Island Vis, natural beauties and traditional Adriatic architecture, one of the top islands in Croatia, Hotels Vis, Middle Dalmatia, Croatia
Life is simple,
but people are complicated as cynics will say. But it is precisely the simplicity of living even through the most chaotic touristic periods that makes Vis significantly different from other tourist destinations. Simplicity is the essence of this island tailored to men which is used in its whole by most visitors. Consequently, not just its protruding edges, Vis and Komiža, but also the numerous bays in the island's interior leave you breathless with their luxuriant fertility.
"Of course, we are talking about natural beauties and traditional Adriatic architecture, but the special attraction of Vis also lies in its atmosphere. During the summer Vis is considerably different from the islands of Hvar, Brač or Korčula. The main reason for this is probably that Vis offers only a very small number of hotel beds so this island is mainly visited by people who like it for their own specific reasons and not by "regular tourists" who may have seen its name in a brochure and thought it might be a nice place to visit." These are the words of Jonathan Bousfield, an Englishman specialized in writing about Croatia for a notable edition of the Rough Guide tourist book guides who chose Vis amongst his Top 5 choices of Croatian destinations.
We know that one of the reasons for Vis' uniqueness lies in its 500 years of isolation as a military island where time had stopped. However, as so often happens in life, the thing that once seemed to be a disadvantage in the end turns out to be an important advantage. So, Vis' exclusiveness does not lie in its excellent hotel capacities, but in the island itself; its untouched nature and the people that haven't been possessed by tourist commercialisation but who are hospitable in an authentic, "native" way.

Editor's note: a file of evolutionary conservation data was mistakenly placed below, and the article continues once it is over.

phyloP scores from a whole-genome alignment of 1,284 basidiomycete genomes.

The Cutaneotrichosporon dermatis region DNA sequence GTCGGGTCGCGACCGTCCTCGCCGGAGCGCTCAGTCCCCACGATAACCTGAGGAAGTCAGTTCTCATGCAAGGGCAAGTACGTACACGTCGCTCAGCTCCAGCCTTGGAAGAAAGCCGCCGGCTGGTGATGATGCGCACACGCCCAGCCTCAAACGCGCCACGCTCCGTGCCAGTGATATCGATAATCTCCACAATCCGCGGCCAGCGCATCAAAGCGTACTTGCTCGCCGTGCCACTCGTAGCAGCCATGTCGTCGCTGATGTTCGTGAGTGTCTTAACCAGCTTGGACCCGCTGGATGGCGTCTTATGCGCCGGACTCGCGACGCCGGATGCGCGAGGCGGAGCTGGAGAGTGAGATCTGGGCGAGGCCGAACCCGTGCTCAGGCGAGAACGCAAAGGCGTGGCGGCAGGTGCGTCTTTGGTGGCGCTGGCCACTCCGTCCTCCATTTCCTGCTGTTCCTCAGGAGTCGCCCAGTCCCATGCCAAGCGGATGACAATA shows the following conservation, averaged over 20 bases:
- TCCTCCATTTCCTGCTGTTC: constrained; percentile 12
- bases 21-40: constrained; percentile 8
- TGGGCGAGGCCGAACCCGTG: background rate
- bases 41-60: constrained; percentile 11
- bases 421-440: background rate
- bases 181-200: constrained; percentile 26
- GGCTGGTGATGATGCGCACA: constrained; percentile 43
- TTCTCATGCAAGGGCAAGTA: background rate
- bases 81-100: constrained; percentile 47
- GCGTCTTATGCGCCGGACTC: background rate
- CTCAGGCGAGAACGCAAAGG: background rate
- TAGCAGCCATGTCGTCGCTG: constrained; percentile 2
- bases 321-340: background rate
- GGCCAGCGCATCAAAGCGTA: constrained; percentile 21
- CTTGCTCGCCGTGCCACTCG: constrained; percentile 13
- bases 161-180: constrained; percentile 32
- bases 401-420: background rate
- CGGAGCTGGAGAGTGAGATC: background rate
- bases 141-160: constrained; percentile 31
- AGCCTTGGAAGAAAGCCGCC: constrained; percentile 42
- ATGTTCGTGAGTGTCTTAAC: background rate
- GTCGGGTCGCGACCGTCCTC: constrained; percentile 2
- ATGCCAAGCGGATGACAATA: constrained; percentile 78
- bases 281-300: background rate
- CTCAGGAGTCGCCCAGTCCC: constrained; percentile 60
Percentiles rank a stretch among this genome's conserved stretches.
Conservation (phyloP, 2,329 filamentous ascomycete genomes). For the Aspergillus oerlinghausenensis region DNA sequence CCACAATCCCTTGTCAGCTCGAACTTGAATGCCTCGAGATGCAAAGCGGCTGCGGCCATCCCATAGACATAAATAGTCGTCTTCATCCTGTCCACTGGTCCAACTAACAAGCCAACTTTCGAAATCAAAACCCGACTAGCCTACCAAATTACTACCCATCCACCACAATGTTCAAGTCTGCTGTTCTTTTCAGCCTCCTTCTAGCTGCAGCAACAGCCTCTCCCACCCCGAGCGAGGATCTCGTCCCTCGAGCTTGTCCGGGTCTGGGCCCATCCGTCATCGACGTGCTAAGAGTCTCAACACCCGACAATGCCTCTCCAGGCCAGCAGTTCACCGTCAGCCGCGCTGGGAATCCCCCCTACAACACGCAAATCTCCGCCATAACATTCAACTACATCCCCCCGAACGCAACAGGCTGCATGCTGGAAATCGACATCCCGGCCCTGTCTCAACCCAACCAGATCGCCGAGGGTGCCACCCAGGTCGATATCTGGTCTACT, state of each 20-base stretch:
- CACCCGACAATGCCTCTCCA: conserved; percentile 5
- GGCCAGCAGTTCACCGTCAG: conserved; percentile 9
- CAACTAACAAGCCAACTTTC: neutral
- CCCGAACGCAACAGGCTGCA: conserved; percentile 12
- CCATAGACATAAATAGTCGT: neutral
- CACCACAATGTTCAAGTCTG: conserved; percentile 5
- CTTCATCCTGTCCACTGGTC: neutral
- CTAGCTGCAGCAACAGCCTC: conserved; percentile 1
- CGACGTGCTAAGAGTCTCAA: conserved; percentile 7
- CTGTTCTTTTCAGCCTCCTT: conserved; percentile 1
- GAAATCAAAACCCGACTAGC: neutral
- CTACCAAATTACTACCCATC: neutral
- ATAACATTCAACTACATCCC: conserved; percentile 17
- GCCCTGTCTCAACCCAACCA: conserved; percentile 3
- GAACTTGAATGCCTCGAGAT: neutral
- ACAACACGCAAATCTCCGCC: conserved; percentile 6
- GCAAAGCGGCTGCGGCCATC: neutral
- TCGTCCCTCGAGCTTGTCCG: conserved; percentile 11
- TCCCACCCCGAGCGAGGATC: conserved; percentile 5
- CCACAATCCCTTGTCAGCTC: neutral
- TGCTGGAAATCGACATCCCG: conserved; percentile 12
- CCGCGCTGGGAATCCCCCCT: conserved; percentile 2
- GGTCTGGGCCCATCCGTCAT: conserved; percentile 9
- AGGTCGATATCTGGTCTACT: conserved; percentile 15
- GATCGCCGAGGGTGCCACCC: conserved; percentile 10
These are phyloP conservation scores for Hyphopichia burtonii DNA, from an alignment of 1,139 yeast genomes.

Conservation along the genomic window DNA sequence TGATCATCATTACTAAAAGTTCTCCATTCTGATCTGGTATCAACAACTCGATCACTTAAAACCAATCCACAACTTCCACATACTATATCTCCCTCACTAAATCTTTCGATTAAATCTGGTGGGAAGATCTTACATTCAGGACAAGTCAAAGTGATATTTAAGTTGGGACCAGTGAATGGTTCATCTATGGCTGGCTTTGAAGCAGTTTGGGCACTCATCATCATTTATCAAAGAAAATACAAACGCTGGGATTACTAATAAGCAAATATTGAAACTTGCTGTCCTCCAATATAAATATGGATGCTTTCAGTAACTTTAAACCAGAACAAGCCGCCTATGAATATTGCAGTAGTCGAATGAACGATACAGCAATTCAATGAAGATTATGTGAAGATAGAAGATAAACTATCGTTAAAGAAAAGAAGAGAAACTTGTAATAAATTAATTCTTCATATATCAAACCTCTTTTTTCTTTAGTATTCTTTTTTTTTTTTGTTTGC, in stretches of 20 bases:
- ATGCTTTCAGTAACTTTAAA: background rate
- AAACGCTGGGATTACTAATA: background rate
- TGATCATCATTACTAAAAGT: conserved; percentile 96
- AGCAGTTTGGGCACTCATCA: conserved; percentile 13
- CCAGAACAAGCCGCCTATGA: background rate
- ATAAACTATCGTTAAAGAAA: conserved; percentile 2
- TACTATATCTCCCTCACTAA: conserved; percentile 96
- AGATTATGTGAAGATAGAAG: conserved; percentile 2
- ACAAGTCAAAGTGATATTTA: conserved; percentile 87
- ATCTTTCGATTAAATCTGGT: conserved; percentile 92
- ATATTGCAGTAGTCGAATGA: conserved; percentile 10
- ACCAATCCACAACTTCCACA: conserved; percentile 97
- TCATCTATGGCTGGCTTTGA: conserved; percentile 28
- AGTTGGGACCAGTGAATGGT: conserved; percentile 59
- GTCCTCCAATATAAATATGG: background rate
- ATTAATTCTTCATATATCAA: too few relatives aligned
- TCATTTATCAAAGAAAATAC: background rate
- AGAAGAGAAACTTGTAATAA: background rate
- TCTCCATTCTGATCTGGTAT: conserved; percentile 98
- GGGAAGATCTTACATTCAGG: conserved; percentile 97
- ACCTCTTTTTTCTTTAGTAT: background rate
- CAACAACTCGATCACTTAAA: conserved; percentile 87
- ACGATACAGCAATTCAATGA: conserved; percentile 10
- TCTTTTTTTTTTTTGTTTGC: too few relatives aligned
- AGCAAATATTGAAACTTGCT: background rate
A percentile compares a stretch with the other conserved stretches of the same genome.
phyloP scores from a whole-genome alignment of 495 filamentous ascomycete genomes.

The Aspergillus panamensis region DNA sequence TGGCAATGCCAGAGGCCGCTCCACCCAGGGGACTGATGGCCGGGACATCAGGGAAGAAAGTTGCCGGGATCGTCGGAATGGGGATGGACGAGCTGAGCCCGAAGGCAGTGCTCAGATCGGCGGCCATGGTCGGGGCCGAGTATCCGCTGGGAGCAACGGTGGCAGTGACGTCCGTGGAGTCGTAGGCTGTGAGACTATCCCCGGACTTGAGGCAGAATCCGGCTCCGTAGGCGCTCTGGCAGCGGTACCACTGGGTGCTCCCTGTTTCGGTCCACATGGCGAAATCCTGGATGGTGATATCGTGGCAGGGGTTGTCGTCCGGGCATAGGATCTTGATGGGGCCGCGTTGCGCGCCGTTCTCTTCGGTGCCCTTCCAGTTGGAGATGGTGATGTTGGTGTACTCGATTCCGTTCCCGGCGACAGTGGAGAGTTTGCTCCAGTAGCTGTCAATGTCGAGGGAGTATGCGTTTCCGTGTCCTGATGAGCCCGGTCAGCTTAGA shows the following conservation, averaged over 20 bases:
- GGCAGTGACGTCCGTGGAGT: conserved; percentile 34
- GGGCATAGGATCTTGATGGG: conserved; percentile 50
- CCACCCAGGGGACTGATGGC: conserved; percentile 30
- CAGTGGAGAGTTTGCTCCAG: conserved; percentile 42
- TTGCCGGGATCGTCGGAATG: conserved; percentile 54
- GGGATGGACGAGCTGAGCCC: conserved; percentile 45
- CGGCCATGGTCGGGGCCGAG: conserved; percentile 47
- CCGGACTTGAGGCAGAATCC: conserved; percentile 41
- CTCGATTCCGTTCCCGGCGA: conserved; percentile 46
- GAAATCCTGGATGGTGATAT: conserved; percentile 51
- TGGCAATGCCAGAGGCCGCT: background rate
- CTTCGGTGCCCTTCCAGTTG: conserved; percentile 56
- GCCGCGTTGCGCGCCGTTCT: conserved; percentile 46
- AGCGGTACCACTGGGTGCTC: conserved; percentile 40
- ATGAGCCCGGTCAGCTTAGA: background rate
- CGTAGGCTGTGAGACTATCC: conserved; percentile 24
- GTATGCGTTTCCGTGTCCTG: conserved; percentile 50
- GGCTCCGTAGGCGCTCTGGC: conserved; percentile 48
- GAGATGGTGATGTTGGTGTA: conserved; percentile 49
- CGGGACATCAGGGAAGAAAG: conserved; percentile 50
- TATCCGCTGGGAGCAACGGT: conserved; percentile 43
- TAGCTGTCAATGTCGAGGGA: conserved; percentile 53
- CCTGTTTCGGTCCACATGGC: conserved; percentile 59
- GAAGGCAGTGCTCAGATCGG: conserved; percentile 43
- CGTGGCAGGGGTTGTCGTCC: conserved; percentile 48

Town of Komiža
Komiža lies on the sunny side of the island and is well sheltered from cold northerly winds, in the bottom of the largest bay on the island and compacted within narrow alleys and slender houses. It is a famous place for its fishermen on the Adriatic and perhaps even on the Pacific.
Komiža faces south-west, towards the open sea and its horizon is limited by two islands – Biševo and Svetac. In the winter time, when the rain cleanses the sky and the bura (north-easterly wind) chases the clouds away, at dusk a new island appears between Biševo and Svetac Majella hill in Italy.
The ferryboat does not come to Komiža, only navigation experts or those from Biševa come here. Others land in Vis and drive to Komiža, an additional ten kilometres along the road over the lowest of Komiža's peaks, Sv. Mihovil.
There are several beautiful pebble beaches of which Kamenice is the most famous; the beach with springs of ice cold water coming from the stone, a shaded area provided by the tamarix trees, and which every night turns into a party area.
There is one hotel in Komiža, the Biševo hotel, with a capacity of around two hundred guests whilst several agencies will help you find an apartment or bed from the private accommodation list.
There is a fish market in Komiža and from between seven and eight o'clock in the morning you can find the best choice of freshly caught fish on the island whilst you will have to reserve a table if you want to dine in one of the excellent fish restaurants of the area.
The everyday tourist offer of Komiža includes numerous excursions to open Sea Islands: Biševo (the Blue Cave), Svetac and Brusnik, the legendary Palagruža and the furthest Croatian island: the volcanic Jabuka.